D’Onofrio left in the fourth quarter with a hamstring injury on that 90-degree, humid September day in Florida. A photographer later captured an image of D’Onofrio sitting with his left leg heavily wrapped and with his bowed forehead leaning on his right hand. It was the last time he was in uniform for a pro football game.
The Packers put him on injured reserve two days later, hopeful that a month or two of rehab would get him back into the lineup. But it was a gruesome hamstring tear that eventually needed a then-unusual surgery in February 1993.
His recovery was progressing well but he hadn’t returned to full speed when D’Onofrio suffered a second blow later in the year. This one was a lower abdominal muscle injury from a weightlifting session. It required surgical repair in September 1993, ending his hopes of playing that season.
By May 1994, it was all over. D’Onofrio failed a physical with the Packers and was waived injured. He was 25 and reportedly reached a $150,000 settlement with the team and could collect on a $1.25 million insurance policy for an injury ending his playing career.
Time has allowed D’Onofrio to have a big-picture view of that period in his life.
“It was about as adverse as it gets for somebody who works their life to get to that point,” he said. “But I just look at it that, from that point, I had an opportunity to move on to other things. And then eventually you look at it from the perspective that, hey, I wouldn’t have the kids that I have, I wouldn’t be married to the woman I’m married to, all those sorts of things.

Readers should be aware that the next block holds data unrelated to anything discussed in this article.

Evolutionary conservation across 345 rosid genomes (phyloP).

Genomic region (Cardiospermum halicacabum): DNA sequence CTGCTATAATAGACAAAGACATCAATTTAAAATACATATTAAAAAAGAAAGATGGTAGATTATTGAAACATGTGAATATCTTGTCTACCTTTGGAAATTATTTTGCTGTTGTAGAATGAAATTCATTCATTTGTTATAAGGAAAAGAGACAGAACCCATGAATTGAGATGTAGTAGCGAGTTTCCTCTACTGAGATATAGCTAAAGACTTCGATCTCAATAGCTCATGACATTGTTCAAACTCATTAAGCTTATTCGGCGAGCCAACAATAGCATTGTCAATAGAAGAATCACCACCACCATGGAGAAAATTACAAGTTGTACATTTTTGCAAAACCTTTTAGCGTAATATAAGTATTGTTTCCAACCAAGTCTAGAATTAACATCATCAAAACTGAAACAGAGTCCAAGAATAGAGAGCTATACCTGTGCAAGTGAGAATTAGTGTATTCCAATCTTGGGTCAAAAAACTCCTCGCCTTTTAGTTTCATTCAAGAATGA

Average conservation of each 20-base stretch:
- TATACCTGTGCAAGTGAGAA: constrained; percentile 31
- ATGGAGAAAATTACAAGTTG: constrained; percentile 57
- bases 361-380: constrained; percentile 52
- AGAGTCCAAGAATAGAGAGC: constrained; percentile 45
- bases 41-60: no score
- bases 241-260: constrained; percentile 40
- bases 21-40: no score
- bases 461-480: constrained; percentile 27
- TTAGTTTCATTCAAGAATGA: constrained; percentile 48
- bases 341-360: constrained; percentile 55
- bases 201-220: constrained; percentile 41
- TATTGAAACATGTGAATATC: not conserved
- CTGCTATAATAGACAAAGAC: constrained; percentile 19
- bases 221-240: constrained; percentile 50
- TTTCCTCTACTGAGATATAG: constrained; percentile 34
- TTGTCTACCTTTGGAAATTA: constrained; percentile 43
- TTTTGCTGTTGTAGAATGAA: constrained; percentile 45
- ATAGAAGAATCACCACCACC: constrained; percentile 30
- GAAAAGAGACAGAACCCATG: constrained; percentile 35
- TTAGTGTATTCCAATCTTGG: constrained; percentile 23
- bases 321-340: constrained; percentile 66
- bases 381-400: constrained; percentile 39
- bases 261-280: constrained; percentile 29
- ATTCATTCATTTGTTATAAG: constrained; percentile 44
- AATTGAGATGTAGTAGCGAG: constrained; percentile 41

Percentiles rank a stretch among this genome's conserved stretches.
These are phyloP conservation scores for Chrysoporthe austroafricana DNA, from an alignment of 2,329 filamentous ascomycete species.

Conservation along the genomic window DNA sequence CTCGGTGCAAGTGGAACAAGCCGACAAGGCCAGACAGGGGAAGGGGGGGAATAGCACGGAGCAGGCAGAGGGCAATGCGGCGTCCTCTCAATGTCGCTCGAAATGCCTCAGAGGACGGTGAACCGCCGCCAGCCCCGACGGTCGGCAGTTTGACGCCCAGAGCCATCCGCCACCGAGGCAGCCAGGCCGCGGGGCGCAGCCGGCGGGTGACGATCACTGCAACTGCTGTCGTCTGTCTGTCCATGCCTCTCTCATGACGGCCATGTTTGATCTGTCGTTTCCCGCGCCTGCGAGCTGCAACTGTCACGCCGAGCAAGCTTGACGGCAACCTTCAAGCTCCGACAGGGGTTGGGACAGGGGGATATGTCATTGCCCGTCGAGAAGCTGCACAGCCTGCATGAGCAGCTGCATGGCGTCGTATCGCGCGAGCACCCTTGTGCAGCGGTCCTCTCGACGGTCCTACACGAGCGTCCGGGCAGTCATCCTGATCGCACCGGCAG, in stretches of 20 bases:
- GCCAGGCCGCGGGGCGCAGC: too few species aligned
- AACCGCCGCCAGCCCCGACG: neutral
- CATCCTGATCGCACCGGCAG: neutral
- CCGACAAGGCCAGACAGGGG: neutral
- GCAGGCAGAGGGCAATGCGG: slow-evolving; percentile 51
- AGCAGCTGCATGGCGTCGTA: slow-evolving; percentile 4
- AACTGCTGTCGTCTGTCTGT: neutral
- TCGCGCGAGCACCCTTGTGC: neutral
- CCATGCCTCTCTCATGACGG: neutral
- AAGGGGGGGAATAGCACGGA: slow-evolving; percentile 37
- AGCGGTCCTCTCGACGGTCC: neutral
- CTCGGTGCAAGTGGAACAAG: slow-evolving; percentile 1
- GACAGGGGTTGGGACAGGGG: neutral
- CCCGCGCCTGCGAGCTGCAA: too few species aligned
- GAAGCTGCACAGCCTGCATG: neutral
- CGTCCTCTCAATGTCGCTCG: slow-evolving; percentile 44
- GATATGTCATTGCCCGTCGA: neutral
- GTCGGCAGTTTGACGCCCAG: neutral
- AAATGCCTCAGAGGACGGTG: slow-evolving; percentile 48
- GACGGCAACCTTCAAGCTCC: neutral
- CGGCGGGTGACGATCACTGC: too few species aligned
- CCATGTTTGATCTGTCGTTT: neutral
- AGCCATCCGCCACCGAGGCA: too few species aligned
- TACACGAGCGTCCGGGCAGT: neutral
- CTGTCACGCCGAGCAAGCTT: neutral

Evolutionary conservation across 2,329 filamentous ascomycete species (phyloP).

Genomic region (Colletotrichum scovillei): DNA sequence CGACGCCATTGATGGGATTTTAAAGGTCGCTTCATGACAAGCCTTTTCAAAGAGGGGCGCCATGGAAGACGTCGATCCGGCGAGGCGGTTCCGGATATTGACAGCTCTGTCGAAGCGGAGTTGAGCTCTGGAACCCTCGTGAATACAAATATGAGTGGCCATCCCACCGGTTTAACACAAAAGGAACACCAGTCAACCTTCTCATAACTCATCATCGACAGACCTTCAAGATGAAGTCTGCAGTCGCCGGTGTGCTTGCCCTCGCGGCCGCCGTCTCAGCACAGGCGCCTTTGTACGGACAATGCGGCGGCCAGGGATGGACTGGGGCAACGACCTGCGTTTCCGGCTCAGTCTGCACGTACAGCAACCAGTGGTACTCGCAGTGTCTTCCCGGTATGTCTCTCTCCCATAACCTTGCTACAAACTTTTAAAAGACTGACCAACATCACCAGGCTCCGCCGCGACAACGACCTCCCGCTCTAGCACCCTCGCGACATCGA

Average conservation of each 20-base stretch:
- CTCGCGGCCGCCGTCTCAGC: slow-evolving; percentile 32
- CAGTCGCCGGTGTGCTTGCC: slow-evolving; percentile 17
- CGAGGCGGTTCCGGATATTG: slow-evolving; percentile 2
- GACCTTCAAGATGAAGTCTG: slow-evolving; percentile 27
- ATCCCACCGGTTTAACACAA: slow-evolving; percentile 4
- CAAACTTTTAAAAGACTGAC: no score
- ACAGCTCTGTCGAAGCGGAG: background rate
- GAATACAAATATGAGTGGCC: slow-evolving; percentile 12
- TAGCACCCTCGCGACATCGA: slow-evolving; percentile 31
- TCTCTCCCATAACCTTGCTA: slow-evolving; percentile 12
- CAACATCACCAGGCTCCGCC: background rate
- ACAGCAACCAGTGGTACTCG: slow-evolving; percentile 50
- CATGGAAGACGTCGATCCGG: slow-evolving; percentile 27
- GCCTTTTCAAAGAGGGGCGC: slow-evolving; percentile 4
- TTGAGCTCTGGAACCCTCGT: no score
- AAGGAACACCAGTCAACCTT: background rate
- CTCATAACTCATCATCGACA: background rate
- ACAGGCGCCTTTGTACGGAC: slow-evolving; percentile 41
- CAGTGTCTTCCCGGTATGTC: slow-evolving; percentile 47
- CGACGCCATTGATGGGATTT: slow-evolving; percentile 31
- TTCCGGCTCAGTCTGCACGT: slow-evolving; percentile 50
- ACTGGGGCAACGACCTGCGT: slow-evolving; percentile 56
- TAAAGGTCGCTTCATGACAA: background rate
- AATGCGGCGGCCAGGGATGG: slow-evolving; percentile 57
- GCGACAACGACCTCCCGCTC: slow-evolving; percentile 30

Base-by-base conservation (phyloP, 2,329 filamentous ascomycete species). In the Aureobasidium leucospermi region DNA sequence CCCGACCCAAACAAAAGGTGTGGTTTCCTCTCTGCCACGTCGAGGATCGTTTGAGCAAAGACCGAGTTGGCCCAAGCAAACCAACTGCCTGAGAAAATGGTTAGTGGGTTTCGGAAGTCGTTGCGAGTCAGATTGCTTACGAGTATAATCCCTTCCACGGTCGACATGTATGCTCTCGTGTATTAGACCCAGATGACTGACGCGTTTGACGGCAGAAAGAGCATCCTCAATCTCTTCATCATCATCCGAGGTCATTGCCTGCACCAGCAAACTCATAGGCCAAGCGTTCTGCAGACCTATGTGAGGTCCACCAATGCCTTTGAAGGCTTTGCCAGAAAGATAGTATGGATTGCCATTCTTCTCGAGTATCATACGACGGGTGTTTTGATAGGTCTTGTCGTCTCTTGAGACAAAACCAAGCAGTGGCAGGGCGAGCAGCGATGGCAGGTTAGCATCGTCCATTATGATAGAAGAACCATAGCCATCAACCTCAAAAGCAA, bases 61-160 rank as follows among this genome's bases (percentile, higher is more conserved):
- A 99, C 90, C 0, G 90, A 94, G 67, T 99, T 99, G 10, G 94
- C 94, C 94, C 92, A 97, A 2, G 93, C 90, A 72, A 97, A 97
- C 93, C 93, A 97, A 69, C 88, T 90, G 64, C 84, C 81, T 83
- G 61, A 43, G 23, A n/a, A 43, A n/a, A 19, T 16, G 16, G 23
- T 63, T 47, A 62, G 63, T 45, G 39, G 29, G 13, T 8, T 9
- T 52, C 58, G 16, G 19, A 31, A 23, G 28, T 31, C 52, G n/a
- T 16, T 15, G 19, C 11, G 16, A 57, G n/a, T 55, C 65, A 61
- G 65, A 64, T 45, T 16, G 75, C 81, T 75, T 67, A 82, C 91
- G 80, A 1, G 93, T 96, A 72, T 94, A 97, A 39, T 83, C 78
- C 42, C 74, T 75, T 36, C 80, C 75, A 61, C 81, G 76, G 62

“And I maybe wouldn’t have had the coaching career, right? Maybe I wouldn’t have gotten into coaching and been able to affect all the lives I believe that I’ve been able to affect. I certainly look at it from that perspective.”
It’s a change of perspective now for D’Onofrio, and a whirlwind one. He opted for a fresh look at evaluating UW’s players starting with last Wednesday’s opening of camp. There’s an opportunity for more inside linebackers to earn playing time by standing out in practice before the Sept. 3 season opener against Illinois State.
While he was looking for his next college position, D’Onofrio wanted a job that he felt like he could stay in for a while.
“This is one of the premier programs in the country, and linebackers that have played here have been phenomenal,” he said. “So to coach inside linebackers at the University of Wisconsin was one of those opportunities that you live for if you do what I do.”
With Camp Randall Stadium renovations taking shape, check out the progress so far
80 Days/Tweets til Opener. As a frosh backup, Jack Sanborn had 7 tackles at ILB. The following season, he took over as a starter and had ‘80’ stops. Will history repeat itself at the position? Jordan Turner had 6 tackles (24 snaps on defense) in ‘21. But looms as a starter in ‘22 pic.twitter.com/wCXJotEAtQ— Mike Lucas (@LucasAtLarge) June 15, 2022